Aerodynamics: A core design principle of the Vixen was its focus on aerodynamics. The 21 TD boasted a wedged-shaped fiberglass exterior with a smooth, low-profile top. This design, coupled with the low center of gravity, resulted in a drag coefficient of just 0.30, which was incredibly low for RVs of the era (even some modern SUVs struggle to achieve that level). This focus on aerodynamics contributed to the 21 TD's fuel efficiency and surprisingly good handling.

Interior: Despite its compact size (roughly 21 feet long, 6.8 feet tall, and 7 feet wide), the 21 TD offered a surprisingly comfortable living space. It included essential amenities like:
  • Fixed-top
  • Double bed in the rear
  • Compact kitchenette with a sink, stovetop, and refrigerator
  • Bathroom with a shower and toilet
  • Dinette set at the front that could convert into additional sleeping space

Overall, the Vixen 21 TD was a revolutionary take on the RV. It offered a unique blend of fuel efficiency, sporty handling, and comfortable living space, making it ideal for eco-conscious adventurers who craved a more dynamic road trip experience.

The Vixen 21 SE: Speed and Style on the Open Road

Vixen 21 SE Motorhome
Vixen 21 SE Motorhome

  • High-top
  • RWD (Rear Wheel Drive)
  • GM 3.8 Liter, sequential port fuel injected Supercharged V6 (165hp at 4800rpm)
  • 4-speed automatic overdrive transaxle
  • Self Contained
  • 172 examples ever made

The Vixen 21 SE model (SE standing for "Special Edition") was the performance-oriented option in the Vixen lineup. Here's a breakdown of what made the 21 SE the hot rod of the Vixen family:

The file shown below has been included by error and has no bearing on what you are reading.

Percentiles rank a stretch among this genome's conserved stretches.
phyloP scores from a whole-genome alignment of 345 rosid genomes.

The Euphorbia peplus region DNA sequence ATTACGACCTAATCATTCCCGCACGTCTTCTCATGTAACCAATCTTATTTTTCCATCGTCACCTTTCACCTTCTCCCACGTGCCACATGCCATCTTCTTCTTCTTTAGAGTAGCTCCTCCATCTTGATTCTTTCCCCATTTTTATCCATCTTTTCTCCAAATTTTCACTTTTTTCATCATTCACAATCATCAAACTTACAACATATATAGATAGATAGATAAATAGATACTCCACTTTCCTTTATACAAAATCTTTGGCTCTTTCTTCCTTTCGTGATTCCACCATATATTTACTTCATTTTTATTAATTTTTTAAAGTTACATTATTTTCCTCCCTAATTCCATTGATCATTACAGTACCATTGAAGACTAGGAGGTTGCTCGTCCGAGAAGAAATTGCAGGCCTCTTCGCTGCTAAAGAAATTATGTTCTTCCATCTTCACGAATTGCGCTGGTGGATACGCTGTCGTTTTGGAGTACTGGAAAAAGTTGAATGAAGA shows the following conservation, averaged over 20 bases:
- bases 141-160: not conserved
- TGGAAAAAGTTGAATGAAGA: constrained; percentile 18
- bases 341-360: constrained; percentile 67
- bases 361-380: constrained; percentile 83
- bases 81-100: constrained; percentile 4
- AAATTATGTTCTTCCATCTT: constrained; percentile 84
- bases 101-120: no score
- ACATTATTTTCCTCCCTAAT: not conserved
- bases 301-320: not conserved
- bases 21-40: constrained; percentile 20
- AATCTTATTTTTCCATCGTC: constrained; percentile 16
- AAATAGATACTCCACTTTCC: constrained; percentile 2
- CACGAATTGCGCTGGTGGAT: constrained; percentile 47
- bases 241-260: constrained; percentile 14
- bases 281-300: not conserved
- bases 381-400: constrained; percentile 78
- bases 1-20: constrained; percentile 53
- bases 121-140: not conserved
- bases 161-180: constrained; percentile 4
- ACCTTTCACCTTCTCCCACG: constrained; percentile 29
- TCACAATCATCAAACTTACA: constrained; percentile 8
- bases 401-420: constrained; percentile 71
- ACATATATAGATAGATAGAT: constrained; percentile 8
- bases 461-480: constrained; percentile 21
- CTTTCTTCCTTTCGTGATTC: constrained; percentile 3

Engine: Unlike the turbo-diesel engine found in the 21 TD, the 21 SE embraced pure gasoline-powered muscle. It likely boasted a supercharged 3.8-liter Buick V6 engine, similar to the one found in the Buick Riviera of the same era. This engine pumped out a respectable 240 horsepower, a significant jump from the 115 horsepower of the 21 TD.

Transmission: Due to the limited production run of the Vixen, it's possible there were variations in transmission options depending on the year or specific build. Perhaps the earlier SE models used a 5-speed manual, while later ones offered a 4-speed automatic.

Performance: The combination of the powerful V6 engine and the Vixen's lightweight fiberglass construction made it a surprisingly quick RV. While exact figures are difficult to find, reports suggest the 21 SE could reach speeds of up to 100 mph, a far cry from the typical lumbering pace of most RVs.

Fuel Economy: Considering its sporty nature, the 21 SE's fuel efficiency was likely decent for an RV. While specific figures are elusive, estimates suggest it could achieve mileage in the 20-25 mpg range on the highway, a significant improvement over the gas-guzzling behemoths it aimed to dethrone.

Exterior: There's no confirmation of any major aesthetic differences between the SE and other Vixen models except hightop roof. However, some sources suggest that the sole red Vixen 21 SE ever produced might have been an SE model, making it a true collector's item.

Overall, the Vixen 21 SE was a unique offering in the RV world. It sacrificed some fuel efficiency for pure driving fun, making it ideal for those who craved a touch of sports car spirit in their road trip companion.

Similar to the 21 XC, details about the 21 SE can be scarce. The information provided is based on a combination of general knowledge about the Vixen and the specific engine likely used in the SE model.

The Vixen 21 XC: Adventure in a Compact Package

Vixen all-terrain 21 XC Motorhome
Vixen 21 XC Motorhome

  • Fixed-top
  • AWD (All-terrain)
  • BMW 2.4-liter, 6-cylinder turbo diesel engine (115hp at 4,800rpm)
  • Renault 5-speed manual overdrive transaxle
  • Self Contained
  • Only 39 examples ever made

The Vixen 21 XC model was the most adventurous member of the Vixen family, built for those who craved the open road and weren't afraid to get a little dirty (well, as dirty as a fiberglass RV can get). Here's a closer look at what made the 21 XC stand out: